In a continuing effort to provide the highest level of information on the national and international hospitality industries, the University of Nevada, Las Vegas International Gaming Institute (IGI) has released a report titled The Hospitality Industry's Impact on the State of Nevada.
IGI has collected and reviewed a variety of data relative to the economic, fiscal, and social impacts that hospitality-related businesses, the people they employ, and the visitors they attract have on the State of Nevada. The institute also has provided additional information on the history of the gaming and hospitality industries in Nevada, as well as on the state's regulatory structure.
The report contains socioeconomic, government revenue and expense, regulatory, and hospitality industry data collected from public agencies and published reports.
"We believe the data and findings provided to be accurate. However, the information was not subjected to any auditing or review procedures by IGI ; therefore, we make no representation or assurances as to its completeness," according to Shannon Bybee, IGI executive director.
The analyses and findings are dated as of the last day of the project fieldwork (Sept.15, 1998). The information and conclusions provided in the report are based on the findings of the researchers and their knowledge of the market as of the date of this report. This report does not take into account the events and circumstances that may occur after this date, Bybee said.
Points of interest in the report include the following:
--The hospitality industry is the largest business sector in Nevada's economy. As such, it "drives" the economic health of the state. While gaming remains its cornerstone, the industry has become multi-faceted, evolving to make retail, entertainment, recreation, and dining major components and attractions.
--In 1997, Nevada's tourism industry is estimated to have directly generated more than 307,000 jobs statewide, representing 35 percent of the state's total workforce (Nevada Commission on Tourism and Nevada Department of Employment Security). Including both direct and indirect employment impacts, the industry is estimated to be responsible for employing more than 60 percent of Nevada's total workforce (U.S. Commerce Department).
--Statewide spending in 1995 (latest data available) is estimated to have stimulated $31 billion in gross business receipts (U.S. Commerce Department).
--Travel spending is estimated to generate $2.2 billion in federal, state, and local tax revenues. State and local tax payments made by hospitality-related businesses, the residents they employ, and the visitors they attract totaled nearly $1.7 billion in FY 1997. Of this amount, $750 million went directly to the state's general fund, accounting for 60 percent of all general fund tax revenues.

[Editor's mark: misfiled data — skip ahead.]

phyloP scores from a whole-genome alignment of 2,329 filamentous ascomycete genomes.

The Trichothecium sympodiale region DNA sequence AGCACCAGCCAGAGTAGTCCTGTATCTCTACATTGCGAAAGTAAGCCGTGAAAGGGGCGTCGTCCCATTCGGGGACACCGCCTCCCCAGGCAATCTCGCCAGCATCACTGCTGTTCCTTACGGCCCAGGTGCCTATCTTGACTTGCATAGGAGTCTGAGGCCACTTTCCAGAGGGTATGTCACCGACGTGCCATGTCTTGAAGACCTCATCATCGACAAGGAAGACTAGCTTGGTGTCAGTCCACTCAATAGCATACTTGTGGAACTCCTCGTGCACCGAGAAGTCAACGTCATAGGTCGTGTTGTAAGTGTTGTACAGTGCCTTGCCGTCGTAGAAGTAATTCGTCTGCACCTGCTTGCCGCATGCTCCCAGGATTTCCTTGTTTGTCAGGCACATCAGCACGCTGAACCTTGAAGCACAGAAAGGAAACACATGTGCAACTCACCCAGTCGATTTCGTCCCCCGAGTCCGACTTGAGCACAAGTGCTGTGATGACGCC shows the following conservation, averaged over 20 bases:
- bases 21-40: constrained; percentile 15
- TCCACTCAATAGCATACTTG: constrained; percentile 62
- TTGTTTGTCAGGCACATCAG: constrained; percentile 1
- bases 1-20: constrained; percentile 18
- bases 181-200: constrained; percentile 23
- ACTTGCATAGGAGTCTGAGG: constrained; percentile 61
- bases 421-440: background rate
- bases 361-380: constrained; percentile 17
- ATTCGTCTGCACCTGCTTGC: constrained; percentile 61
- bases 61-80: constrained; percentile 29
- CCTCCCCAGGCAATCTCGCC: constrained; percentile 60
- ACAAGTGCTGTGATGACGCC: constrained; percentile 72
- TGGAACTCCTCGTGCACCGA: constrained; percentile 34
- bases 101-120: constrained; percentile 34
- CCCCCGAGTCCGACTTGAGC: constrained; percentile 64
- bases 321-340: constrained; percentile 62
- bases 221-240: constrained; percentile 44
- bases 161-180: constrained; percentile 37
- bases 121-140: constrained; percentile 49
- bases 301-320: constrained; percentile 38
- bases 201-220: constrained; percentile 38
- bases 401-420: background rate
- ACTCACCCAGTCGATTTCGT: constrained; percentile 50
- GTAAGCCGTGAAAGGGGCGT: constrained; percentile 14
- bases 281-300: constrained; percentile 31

--In FY 1997, hospitality-related businesses, the people they employ, and the visitors they attract contributed $650 million to state and local sales tax revenues, $240 million in ad valorem property taxes, and approximately $149 million to state and local government in room tax payments.
--Travel and tourism indicators began to show signs of softening during the last 18 months. While gross gaming revenues and hotel room inventory continue to increase, visitor volumes, convention travel, airport and highway traffic, park usage, and room occupancy rates are growing more slowly than historical averages, or have fallen.
--The State Gaming Control Board and Nevada Gaming Commission employ more that 420 people. Nevada's regulators and their staff investigate and license applicants, administer and enforce state gaming regulation, and ensure that gaming in Nevada is operated honestly and competitively.
--Strict standards are applied to all applicants for gaming licensure. These include, but are not limited to, proof of good character, honesty, integrity, and financial stability.
--In FY 1997, 2,663 gaming licenses were issued and active in Nevada. State gaming taxes paid by these licensees totaled nearly $570 million.
--Nevada's crime rate, when adjusted to reflect the state's visitor population, was lower than the national average. Further, the crime rate has fallen as gross gaming revenues have increased.
--Underage and problem gaming is an issue that the hospitality industry is taking steps to address. A reorganization of the Nevada Council on Problem Gaming was possible through the sponsorship of several Nevada gaming companies. The council is committed to promoting education, awareness, and treatment for problem gaming.